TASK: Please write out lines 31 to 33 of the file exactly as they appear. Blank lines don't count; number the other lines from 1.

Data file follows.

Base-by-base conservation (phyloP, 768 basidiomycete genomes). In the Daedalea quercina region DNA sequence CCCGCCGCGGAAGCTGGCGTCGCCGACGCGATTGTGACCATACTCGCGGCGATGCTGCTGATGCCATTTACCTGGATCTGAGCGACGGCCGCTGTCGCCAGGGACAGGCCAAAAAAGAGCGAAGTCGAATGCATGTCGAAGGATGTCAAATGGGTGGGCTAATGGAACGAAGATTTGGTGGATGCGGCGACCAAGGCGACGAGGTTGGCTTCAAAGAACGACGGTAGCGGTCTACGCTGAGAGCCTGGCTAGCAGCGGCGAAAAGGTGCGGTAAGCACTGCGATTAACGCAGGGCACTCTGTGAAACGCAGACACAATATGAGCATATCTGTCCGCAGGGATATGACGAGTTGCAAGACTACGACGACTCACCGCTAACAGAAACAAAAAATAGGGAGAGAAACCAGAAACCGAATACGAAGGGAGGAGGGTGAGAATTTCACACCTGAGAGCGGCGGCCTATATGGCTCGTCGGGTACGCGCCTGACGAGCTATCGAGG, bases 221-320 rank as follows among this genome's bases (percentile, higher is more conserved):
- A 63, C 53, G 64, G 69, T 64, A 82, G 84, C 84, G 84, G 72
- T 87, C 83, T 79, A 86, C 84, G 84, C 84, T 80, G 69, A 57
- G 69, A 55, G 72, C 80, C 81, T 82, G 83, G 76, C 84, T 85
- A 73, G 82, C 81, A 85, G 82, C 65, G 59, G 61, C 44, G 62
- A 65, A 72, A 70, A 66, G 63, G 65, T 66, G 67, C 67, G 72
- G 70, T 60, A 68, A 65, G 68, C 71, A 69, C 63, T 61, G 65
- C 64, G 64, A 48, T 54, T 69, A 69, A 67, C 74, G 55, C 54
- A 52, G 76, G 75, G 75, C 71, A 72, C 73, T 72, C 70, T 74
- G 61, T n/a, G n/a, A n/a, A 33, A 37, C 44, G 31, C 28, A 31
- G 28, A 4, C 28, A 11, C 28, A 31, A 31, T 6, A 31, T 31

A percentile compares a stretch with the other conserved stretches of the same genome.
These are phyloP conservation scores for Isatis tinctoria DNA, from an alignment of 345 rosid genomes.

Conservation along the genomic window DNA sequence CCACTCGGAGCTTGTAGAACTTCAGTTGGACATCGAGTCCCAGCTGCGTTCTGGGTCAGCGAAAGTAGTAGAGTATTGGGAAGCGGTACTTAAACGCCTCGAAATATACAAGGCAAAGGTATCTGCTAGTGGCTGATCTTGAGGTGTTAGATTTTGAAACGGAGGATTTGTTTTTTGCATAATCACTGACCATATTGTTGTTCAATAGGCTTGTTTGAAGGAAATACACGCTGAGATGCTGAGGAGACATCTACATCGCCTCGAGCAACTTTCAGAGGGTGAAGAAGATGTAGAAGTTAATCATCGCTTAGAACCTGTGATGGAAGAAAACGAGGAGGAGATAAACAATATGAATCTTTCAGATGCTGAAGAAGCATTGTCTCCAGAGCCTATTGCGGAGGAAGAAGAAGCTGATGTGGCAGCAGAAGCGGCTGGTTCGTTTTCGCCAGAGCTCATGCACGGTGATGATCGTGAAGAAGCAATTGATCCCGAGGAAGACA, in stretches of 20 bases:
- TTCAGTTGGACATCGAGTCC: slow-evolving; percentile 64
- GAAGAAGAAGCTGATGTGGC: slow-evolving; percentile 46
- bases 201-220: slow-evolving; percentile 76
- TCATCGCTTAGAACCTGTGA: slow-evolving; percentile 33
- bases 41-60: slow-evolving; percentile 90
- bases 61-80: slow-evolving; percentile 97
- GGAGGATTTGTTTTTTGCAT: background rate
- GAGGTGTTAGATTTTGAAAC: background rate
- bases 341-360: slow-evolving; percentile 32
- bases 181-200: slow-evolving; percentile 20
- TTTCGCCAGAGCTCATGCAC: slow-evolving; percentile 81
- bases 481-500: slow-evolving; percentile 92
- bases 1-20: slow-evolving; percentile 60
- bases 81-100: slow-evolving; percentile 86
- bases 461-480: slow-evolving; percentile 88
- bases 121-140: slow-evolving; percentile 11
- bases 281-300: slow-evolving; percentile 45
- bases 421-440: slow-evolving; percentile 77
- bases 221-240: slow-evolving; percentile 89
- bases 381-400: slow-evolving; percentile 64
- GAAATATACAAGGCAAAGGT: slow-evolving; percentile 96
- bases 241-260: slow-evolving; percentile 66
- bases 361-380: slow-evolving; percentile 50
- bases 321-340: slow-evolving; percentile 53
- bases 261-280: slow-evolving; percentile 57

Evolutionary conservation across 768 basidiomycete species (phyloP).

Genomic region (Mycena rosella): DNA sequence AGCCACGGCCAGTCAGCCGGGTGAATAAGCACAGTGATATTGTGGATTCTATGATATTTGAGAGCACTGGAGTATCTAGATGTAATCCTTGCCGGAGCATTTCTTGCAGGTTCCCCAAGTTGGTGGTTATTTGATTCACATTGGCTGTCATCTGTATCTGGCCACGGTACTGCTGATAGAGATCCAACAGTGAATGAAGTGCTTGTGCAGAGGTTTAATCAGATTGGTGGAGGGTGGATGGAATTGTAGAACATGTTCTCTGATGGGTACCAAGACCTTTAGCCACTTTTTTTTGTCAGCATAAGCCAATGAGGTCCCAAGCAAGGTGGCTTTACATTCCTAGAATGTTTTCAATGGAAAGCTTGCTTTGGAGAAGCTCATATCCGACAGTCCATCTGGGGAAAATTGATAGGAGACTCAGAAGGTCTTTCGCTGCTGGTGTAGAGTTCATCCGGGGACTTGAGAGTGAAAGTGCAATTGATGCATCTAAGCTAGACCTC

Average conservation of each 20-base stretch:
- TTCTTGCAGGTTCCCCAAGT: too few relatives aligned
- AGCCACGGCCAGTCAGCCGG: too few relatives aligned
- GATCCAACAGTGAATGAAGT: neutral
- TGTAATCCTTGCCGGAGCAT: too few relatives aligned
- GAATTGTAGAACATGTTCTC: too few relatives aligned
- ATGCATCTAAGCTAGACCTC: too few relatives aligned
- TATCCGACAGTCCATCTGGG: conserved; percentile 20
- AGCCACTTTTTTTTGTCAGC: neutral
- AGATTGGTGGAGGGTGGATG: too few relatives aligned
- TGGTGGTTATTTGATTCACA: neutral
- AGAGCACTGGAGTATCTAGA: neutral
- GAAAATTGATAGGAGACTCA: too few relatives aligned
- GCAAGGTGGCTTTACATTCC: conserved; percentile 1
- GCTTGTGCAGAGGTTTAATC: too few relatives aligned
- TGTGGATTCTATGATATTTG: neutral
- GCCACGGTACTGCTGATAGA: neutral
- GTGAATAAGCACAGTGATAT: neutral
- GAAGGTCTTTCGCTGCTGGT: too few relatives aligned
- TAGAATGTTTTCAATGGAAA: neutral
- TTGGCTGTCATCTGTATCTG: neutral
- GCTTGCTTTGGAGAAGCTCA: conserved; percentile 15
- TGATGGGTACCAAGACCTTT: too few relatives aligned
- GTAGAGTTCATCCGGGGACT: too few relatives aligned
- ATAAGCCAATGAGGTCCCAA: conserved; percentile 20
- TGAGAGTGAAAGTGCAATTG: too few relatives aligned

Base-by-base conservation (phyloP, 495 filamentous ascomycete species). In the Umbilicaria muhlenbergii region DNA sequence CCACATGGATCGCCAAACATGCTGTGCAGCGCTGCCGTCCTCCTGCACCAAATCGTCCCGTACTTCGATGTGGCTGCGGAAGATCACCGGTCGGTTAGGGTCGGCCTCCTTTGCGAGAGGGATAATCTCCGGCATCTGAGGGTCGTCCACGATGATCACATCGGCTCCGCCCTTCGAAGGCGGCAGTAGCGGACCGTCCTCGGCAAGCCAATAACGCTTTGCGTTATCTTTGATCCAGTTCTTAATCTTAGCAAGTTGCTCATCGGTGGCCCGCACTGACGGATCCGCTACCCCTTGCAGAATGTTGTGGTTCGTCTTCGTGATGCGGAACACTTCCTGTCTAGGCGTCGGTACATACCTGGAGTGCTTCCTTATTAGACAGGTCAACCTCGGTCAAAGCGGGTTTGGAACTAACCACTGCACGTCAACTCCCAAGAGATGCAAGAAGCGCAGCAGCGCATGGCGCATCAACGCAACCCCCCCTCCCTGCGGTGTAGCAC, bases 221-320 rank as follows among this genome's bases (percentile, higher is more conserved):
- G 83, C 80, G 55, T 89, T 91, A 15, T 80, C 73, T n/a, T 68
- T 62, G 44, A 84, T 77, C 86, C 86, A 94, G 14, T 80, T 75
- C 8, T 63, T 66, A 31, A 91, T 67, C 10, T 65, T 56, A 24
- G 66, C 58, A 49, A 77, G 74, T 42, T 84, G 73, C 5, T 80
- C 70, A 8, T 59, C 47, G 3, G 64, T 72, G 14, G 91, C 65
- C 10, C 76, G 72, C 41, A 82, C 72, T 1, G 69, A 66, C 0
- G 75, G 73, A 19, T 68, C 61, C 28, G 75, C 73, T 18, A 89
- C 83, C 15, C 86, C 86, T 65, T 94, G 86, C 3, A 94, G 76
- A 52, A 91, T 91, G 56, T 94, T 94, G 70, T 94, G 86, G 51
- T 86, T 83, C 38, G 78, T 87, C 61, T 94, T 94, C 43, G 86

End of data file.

- bases 281-300: slow-evolving; percentile 45
- bases 421-440: slow-evolving; percentile 77
- bases 221-240: slow-evolving; percentile 89